Journal of Insect Behavior

, Volume 12, Issue 4, pp 501–515

Behavioral Sabotage of Plant Defense: Do Vein Cuts and Trenches Reduce Insect Exposure to Exudate?


  • David E. Dussourd
    • Department of BiologyUniversity of Central Arkansas

DOI: 10.1023/A:1020966807633

Cite this article as:
Dussourd, D.E. Journal of Insect Behavior (1999) 12: 501. doi:10.1023/A:1020966807633


Many insect folivores sever veins or cut trenches before feeding on leaves that emit fluid from latex, resin, or phloem canals. The behaviors reportedly function to reduce the insect's exposure to exudate. This hypothesis was tested with three species that sever leaf midribs and two species that trench. In each case, the insect's cuts reduced exudation at the distal feeding site by at least 94% relative to an adjacent control leaf. However, most of the insects contacted exudate during the vein-cutting/trenching operation, which could potentially negate any benefits received during feeding. To estimate how much exudate red milkweed beetles (Tetraopes tetrophthalmus) ingest, I weighed beetles before and after vein cutting, and simulated beetle feeding on leaves with and without vein cuts. By severing veins, the beetles decreased their total ingestion of exudate by at least 92%.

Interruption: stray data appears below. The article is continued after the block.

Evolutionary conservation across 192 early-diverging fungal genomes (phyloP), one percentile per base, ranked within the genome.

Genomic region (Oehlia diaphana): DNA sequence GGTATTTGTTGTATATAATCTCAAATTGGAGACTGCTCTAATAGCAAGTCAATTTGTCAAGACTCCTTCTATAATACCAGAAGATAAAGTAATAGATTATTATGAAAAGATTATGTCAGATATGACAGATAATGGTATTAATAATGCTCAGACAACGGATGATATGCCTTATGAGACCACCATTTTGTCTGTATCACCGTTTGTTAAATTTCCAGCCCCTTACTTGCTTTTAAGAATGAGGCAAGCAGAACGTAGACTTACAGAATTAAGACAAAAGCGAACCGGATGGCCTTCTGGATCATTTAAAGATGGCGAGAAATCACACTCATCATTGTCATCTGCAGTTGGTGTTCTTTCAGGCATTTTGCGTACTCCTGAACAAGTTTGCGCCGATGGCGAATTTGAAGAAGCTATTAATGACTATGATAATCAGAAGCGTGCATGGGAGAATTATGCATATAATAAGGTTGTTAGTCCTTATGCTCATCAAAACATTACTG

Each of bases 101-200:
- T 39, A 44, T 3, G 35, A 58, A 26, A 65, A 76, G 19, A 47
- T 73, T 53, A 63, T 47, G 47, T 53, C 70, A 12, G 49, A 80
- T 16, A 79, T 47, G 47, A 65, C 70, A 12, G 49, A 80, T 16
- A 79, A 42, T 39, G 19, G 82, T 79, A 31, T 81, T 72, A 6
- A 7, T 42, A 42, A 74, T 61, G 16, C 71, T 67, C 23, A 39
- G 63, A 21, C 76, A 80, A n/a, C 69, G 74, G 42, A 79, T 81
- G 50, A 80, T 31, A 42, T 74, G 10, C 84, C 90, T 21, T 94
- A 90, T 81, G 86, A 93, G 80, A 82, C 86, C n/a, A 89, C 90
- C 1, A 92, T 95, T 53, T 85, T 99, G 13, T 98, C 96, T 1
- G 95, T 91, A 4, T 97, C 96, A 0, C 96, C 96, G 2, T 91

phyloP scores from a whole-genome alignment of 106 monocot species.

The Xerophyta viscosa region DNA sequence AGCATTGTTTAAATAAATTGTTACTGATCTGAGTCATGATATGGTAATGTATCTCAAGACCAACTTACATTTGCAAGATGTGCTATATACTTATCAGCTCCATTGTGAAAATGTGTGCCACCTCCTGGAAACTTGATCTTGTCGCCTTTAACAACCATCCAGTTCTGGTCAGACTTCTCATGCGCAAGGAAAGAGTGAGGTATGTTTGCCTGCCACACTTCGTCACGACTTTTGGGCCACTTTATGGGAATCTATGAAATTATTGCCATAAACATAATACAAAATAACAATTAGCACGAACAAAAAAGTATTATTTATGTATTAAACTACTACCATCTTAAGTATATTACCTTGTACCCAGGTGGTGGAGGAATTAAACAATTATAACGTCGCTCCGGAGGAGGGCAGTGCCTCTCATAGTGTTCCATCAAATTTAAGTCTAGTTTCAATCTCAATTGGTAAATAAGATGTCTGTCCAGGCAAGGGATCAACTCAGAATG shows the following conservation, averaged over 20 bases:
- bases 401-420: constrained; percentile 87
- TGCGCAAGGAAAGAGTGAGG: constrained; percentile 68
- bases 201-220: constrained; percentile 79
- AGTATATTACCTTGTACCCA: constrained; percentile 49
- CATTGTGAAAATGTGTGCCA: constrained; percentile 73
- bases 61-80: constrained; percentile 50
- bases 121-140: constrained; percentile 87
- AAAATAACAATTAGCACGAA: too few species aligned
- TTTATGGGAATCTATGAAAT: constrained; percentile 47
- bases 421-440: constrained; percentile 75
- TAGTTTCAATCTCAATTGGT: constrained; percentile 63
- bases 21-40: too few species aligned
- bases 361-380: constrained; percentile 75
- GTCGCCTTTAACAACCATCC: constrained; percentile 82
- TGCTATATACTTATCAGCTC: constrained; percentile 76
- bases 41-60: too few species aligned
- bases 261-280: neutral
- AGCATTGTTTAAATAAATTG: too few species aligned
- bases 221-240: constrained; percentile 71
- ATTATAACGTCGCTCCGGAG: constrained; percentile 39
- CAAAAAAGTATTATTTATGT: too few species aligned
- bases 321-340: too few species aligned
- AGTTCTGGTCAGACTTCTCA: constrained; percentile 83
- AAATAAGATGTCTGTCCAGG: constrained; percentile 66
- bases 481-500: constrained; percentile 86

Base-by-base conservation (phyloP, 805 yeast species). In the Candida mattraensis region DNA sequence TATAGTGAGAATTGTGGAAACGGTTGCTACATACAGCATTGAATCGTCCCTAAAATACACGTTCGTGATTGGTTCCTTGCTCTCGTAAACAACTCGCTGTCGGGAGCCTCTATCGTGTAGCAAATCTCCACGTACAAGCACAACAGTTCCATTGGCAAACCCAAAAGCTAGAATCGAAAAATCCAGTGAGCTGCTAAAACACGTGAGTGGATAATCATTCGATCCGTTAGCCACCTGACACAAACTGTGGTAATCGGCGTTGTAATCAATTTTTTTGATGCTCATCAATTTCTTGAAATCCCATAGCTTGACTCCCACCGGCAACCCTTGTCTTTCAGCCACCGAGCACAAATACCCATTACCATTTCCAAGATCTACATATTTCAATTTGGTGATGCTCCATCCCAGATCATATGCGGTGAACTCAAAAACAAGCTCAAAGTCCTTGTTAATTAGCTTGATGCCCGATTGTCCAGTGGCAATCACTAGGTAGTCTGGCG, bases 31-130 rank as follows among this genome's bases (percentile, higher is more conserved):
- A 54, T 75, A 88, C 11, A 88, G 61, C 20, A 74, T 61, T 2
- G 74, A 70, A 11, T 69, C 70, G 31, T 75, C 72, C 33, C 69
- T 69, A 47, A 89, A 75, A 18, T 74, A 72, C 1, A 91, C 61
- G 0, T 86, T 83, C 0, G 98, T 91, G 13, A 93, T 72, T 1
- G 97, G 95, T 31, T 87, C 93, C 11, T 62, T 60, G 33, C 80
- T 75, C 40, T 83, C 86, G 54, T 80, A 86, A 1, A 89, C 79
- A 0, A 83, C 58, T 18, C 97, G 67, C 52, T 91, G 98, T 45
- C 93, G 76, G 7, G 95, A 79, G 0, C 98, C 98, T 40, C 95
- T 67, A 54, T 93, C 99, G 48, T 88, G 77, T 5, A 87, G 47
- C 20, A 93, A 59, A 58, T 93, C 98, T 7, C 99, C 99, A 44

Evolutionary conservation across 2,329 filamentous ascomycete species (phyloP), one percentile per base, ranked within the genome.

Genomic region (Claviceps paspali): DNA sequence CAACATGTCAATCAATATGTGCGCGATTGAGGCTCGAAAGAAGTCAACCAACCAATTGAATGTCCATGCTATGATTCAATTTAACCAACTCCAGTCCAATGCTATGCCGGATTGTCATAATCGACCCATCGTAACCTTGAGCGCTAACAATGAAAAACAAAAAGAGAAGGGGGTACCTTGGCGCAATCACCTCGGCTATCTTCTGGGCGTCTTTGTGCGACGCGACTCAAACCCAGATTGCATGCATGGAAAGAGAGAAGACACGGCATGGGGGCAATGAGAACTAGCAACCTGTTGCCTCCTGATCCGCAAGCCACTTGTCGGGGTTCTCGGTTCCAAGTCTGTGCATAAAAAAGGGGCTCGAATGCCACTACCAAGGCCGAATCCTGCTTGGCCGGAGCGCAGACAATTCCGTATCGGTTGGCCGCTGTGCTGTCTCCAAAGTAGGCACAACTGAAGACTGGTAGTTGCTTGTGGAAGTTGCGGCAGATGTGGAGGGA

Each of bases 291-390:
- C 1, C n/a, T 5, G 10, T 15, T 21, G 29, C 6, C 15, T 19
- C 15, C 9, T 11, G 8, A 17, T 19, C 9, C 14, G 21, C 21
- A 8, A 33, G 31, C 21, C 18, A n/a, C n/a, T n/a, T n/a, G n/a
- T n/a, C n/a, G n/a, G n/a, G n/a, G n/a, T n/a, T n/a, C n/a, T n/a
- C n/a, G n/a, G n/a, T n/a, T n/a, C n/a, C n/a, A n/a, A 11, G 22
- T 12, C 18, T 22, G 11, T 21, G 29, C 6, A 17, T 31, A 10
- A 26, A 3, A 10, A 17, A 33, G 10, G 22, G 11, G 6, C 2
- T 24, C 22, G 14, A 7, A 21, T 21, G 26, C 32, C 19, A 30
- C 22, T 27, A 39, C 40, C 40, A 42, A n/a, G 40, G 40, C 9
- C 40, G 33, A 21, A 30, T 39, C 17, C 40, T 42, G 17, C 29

vein-cuttingleaf trenchinglaticiferphloemplant–insect interactionsTetraopes tetrophthalmus

Copyright information

© Plenum Publishing Corporation 1999